Recently, my parents and I have become aware that my cousin has some very extreme religious and political views. We found this out through his posts on Facebook, MySpace, and text messages. He has a mental disability and though he is an adult, he does not fully have the mind of one. We are very concerned about these extreme views of his, as we can all see him possibly becoming the next American religious fanatic turned violent. He has also in the past experimented with drugs. Right now, our biggest dilemma is whether we should show his father the postings and messages. Because my cousin is an adult and lives out of town, I am not sure what his father could do. I'm also concerned that telling will possibly alienate him or his son. We are a close family, but those of us who have read the material he has put on the Internet are very concerned.
—Fanatic in the Family
There have been so many cases in which investigations of horrifying shootings revealed warnings posted by the shooter, so it's sensible that you are concerned. I talked to Michael Karson, a forensic psychologist at the University of Denver, about this, and he said you should take action, but you should keep in mind that for every person who posts scary, violent words and actually harms people, there are many thousands of others with bizarre rantings who never hurt anyone. That said, he suggested your cousin be approached, not with shackles and Thorazine but with a calm desire to talk. Unless there's history you haven't explained, your uncle should not be alienated by your expressing concern about your cousin. He should want to know whether his son is going off track—and, presumably, even if they don't live in the same town, he surely wants to keep tabs on his mentally disabled child and make sure he's not alone in the world. So with the knowledge of what his son is posting, he (or possibly another family member) should say to your cousin something like, "I've read some of your writing about the future of the country. You have an interesting take, but I see things somewhat differently." Whoever does this is trying to offer a reality check and be a counterweight to help your cousin develop more socially acceptable values. It shouldn't be a one-time conversation, but a continuing effort to engage him and shape his thinking. However, there are certain warning flags that require action. If your cousin is making direct, credible threats, he needs to be reported to the authorities. And if he is delusional, he should be persuaded—or required—to get mental health care.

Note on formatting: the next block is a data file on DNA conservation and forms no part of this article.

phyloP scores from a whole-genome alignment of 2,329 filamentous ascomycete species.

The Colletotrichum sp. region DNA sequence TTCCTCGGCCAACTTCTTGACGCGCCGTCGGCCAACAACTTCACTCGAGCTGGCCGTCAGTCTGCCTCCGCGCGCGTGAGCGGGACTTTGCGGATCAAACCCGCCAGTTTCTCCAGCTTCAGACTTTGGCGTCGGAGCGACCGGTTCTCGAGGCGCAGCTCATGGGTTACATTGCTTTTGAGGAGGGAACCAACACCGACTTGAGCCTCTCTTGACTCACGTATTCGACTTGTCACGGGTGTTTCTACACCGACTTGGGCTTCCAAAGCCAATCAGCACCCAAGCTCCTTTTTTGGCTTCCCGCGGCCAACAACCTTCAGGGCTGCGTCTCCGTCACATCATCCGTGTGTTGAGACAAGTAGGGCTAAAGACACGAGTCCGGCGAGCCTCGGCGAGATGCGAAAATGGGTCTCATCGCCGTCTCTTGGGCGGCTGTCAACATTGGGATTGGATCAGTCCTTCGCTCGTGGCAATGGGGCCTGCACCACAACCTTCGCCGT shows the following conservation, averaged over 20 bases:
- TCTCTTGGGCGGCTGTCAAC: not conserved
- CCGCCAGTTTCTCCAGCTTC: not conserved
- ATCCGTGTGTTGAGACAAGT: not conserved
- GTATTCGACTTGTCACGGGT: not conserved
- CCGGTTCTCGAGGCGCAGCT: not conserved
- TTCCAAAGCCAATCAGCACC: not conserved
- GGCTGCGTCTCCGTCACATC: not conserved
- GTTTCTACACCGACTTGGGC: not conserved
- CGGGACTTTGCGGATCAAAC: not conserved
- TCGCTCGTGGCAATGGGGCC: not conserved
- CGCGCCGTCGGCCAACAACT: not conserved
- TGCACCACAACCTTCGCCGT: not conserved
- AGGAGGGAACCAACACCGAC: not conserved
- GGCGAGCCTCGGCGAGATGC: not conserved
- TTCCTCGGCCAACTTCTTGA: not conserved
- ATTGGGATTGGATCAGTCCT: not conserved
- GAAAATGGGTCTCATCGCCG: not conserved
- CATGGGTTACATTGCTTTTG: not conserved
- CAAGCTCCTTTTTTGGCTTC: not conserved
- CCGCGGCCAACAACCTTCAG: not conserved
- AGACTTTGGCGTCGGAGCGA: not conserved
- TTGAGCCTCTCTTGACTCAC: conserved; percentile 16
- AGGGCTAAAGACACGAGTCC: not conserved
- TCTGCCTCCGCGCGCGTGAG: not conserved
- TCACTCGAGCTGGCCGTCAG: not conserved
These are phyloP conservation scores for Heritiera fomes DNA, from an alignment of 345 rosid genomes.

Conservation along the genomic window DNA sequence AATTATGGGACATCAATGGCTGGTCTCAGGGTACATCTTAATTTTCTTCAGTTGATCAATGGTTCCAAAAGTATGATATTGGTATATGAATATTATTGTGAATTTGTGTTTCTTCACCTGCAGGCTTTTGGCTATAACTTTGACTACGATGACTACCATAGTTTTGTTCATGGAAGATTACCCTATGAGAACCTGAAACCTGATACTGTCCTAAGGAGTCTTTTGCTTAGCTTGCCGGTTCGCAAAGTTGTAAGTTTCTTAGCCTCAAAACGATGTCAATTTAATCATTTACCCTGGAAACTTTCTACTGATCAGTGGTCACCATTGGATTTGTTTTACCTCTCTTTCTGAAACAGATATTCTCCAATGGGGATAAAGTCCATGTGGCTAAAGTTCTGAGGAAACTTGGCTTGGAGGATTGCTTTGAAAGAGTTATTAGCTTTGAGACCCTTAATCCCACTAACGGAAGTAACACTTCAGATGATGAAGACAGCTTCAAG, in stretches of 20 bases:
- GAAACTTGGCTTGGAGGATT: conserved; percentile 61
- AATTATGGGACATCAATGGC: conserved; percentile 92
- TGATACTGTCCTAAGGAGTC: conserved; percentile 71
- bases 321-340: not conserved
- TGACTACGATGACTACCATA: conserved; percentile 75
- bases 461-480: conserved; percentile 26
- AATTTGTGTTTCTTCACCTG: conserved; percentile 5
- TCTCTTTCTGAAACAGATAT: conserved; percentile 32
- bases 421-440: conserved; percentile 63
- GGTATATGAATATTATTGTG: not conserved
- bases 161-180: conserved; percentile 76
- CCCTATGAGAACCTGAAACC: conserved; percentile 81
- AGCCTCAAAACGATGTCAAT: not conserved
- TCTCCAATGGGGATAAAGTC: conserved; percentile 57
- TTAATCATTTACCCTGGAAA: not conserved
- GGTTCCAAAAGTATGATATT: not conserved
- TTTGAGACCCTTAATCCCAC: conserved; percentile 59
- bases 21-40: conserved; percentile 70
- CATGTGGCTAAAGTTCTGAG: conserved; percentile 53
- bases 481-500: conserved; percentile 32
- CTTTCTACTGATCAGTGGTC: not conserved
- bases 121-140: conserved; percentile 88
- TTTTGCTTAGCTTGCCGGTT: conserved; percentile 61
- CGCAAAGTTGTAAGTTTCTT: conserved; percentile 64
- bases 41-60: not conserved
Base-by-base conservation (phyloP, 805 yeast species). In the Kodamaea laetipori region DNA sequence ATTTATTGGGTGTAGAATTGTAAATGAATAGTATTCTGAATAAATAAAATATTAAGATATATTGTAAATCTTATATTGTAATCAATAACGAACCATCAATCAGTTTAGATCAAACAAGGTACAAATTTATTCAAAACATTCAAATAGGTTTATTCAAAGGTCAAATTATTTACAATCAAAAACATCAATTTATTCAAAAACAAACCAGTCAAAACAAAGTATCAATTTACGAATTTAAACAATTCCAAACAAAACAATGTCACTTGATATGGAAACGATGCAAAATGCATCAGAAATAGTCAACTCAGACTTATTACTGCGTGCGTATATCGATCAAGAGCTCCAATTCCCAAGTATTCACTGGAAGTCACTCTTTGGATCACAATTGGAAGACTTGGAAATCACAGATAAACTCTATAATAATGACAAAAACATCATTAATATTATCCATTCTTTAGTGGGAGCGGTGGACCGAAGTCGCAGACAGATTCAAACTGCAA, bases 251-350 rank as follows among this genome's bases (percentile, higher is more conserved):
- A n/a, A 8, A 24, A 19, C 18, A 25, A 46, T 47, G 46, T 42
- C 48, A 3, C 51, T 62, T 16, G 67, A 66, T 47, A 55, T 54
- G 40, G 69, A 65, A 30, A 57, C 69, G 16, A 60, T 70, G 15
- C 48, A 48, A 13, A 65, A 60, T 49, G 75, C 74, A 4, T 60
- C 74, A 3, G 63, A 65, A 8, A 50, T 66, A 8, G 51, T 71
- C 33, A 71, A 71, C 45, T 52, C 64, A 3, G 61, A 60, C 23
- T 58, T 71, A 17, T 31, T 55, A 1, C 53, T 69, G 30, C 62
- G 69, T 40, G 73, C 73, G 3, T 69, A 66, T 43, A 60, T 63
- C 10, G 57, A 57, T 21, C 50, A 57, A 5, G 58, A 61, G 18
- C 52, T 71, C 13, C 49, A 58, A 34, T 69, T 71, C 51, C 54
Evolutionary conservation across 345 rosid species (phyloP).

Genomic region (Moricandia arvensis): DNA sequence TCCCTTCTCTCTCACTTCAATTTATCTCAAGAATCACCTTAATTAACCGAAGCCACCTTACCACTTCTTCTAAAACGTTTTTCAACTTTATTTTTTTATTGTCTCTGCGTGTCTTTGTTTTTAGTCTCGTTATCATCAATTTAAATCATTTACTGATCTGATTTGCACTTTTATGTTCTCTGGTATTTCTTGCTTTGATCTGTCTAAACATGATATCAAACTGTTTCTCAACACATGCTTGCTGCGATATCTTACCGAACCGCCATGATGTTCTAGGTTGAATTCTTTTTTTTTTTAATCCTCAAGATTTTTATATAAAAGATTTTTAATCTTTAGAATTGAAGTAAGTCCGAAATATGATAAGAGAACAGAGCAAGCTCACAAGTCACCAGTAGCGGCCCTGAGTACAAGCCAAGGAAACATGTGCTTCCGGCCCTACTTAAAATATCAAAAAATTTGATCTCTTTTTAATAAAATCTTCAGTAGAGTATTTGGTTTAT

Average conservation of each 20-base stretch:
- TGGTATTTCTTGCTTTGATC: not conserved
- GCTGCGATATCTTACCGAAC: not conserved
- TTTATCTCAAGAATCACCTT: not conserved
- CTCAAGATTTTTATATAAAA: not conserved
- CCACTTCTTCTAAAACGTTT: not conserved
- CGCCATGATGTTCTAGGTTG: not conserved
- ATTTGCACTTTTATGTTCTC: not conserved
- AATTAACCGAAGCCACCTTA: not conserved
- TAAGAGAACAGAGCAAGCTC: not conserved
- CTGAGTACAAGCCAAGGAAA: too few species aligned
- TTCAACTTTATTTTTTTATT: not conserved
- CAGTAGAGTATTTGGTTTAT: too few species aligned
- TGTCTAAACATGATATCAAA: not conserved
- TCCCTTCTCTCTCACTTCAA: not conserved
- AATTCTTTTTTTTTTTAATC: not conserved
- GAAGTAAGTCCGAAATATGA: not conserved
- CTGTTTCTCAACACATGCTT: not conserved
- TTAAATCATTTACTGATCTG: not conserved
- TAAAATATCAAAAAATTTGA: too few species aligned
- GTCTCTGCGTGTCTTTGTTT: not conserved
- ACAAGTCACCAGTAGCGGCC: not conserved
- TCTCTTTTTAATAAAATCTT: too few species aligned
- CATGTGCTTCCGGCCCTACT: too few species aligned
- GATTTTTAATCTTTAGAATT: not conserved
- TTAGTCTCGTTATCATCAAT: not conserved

I'm a 14-year-old who is about to go into high school. My question is concerning a stuffed animal I've had ever since I was 4. I sleep with this little dog every night, and when I go anywhere else, I am sure to bring him. He's very familiar and comforting, and while I'm sure I could sleep just fine without him, it's very nice to be able to cuddle something soft and nonjudging, especially after a trying day. So, my question is: Am I too old to still be sleeping with a stuffed animal? Will it hurt me later on if I don't get rid of him?
—Don't Want To Let the Dog Go
I have every confidence that your long relationship with your stuffed dog is actually helping prepare you for the time when you share your bed with a live partner—one who I hope will listen sympathetically at the end of the day as your bodies are entwined. I have such a bedmate—my cat, Biscuit. My husband is cuddly, too, but I agree that there's something about a small, fluffy creature that just takes the edge off. There's no reason not to continue to let your sleeping dog lie next to you; after all, he's absorbed a decade of kisses and tears. But because you're wondering about it, the next time you go for an overnight, why not take him along, but leave him in your bag—just to see how it feels. And even though you will learn to get through the night without him, that doesn't mean he shouldn't accompany you to college or be lovingly cared for until, maybe someday, he will be ready for duty for your own children.